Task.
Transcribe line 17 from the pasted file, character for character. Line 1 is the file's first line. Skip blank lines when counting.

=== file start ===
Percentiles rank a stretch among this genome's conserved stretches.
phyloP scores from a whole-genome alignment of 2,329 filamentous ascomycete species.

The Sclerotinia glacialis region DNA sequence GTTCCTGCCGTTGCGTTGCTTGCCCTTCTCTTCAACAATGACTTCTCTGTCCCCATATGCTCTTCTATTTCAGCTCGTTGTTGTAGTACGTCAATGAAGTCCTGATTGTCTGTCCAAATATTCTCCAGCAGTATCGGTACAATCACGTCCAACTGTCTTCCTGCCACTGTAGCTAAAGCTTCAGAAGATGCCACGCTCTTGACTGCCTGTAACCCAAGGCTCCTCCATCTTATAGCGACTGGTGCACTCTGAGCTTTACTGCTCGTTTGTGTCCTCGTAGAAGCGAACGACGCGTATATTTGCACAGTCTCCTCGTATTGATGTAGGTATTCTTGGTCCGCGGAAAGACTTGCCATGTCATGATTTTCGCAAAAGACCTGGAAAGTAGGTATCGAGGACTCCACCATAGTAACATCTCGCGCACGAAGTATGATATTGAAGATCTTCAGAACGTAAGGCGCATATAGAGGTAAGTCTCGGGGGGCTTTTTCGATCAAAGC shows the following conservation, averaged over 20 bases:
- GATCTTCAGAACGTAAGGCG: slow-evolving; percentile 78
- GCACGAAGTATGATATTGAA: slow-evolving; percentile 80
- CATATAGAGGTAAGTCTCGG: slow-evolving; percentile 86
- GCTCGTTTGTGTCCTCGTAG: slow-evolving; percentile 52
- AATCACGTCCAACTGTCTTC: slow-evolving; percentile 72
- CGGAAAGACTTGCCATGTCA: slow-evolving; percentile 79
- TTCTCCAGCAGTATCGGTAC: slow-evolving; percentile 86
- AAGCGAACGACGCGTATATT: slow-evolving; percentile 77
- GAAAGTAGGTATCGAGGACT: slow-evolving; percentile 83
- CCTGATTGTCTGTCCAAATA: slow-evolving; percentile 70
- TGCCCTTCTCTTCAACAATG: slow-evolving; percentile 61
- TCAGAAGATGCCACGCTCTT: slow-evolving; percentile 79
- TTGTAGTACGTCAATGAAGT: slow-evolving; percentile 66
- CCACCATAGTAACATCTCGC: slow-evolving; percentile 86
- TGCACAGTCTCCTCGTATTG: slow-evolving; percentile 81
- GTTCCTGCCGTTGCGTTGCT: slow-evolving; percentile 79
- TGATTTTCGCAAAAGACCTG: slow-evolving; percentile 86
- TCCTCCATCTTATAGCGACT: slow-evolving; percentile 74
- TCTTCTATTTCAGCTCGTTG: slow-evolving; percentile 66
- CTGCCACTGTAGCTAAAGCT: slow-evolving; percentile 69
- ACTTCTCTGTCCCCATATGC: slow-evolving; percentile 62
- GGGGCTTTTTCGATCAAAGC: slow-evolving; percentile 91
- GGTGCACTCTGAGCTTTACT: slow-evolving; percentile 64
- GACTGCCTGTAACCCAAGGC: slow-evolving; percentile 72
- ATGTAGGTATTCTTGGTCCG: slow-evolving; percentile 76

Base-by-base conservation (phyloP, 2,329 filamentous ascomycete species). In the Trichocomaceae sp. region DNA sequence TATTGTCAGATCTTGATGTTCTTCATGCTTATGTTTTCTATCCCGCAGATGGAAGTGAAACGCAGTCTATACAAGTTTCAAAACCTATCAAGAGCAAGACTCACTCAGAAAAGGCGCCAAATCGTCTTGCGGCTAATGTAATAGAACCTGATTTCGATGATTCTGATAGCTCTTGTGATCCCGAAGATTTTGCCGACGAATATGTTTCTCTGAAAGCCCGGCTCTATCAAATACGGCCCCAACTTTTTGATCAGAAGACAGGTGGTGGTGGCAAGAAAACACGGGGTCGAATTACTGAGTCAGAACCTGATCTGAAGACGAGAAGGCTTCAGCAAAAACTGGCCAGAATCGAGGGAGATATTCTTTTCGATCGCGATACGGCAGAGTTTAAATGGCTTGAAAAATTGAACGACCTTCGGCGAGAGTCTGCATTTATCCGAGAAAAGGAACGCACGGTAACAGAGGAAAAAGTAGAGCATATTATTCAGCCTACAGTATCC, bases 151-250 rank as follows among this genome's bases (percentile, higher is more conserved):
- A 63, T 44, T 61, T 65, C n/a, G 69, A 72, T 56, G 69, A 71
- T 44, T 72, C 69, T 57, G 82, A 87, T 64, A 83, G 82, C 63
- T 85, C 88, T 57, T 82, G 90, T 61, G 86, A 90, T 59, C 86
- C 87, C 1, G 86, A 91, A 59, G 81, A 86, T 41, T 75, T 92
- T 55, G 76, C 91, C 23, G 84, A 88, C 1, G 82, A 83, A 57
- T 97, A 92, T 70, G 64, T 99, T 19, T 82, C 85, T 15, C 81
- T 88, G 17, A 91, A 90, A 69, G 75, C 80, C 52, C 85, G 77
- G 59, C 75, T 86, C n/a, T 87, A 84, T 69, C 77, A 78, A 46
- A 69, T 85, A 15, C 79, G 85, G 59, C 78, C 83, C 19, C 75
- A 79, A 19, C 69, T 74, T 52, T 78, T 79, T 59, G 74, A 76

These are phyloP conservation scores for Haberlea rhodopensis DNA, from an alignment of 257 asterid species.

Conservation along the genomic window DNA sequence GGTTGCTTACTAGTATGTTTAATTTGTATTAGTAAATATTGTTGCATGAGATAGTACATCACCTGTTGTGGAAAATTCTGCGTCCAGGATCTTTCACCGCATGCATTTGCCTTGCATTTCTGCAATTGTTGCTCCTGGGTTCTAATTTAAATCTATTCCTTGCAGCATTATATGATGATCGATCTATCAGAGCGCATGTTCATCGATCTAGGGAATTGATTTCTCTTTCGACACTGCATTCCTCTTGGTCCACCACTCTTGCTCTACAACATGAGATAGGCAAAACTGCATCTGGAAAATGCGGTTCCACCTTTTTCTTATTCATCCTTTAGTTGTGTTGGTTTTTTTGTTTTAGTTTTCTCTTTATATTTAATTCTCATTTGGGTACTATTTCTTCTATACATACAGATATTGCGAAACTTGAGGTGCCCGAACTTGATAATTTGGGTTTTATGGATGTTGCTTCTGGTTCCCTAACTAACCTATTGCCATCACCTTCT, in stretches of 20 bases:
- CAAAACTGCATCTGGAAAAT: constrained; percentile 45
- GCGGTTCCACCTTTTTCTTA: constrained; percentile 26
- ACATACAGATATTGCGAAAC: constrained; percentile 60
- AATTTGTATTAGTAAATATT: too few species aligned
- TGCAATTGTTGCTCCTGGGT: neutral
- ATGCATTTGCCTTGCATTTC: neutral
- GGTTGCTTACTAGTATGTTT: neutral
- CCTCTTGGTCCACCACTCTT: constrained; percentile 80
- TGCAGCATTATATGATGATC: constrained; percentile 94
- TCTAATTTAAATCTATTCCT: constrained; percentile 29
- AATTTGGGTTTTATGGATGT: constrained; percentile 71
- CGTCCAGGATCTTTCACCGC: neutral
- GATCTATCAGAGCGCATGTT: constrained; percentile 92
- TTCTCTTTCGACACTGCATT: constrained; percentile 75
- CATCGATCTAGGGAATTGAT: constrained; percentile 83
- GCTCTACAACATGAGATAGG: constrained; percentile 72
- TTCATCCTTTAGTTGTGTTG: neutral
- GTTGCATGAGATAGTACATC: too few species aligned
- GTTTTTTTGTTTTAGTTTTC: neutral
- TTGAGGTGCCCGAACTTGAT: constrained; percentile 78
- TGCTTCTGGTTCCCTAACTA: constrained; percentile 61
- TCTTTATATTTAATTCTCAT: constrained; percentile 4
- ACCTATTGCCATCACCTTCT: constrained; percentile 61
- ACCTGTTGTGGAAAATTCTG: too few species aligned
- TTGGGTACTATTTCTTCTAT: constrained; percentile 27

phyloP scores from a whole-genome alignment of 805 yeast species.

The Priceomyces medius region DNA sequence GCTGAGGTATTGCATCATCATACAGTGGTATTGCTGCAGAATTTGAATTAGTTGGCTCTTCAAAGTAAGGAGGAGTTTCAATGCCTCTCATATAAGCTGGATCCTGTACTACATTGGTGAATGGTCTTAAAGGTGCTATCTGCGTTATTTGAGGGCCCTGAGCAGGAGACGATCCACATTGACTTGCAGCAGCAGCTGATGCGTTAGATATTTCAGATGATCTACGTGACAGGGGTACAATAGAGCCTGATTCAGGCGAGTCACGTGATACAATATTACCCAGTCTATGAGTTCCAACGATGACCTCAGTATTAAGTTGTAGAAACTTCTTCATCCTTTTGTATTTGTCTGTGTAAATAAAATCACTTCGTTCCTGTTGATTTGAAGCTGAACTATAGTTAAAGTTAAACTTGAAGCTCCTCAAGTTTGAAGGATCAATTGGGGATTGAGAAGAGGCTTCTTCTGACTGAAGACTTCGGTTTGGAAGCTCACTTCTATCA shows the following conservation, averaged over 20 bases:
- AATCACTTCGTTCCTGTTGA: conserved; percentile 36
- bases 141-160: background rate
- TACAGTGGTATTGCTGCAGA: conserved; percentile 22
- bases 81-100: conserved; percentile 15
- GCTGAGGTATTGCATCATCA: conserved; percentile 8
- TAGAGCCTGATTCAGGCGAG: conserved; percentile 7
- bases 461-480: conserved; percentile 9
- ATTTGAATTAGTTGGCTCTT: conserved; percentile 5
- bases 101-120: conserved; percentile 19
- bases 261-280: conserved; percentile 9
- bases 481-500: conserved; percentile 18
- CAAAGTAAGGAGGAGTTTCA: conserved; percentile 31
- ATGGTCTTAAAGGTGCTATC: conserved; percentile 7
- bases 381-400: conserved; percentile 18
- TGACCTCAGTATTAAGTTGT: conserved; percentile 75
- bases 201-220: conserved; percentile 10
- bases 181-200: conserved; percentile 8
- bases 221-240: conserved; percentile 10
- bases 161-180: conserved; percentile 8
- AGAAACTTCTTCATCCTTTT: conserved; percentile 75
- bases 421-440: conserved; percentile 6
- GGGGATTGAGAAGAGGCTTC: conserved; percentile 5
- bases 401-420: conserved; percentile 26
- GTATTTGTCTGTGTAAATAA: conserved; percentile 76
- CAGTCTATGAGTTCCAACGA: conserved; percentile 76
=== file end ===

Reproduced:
- CCACCATAGTAACATCTCGC: slow-evolving; percentile 86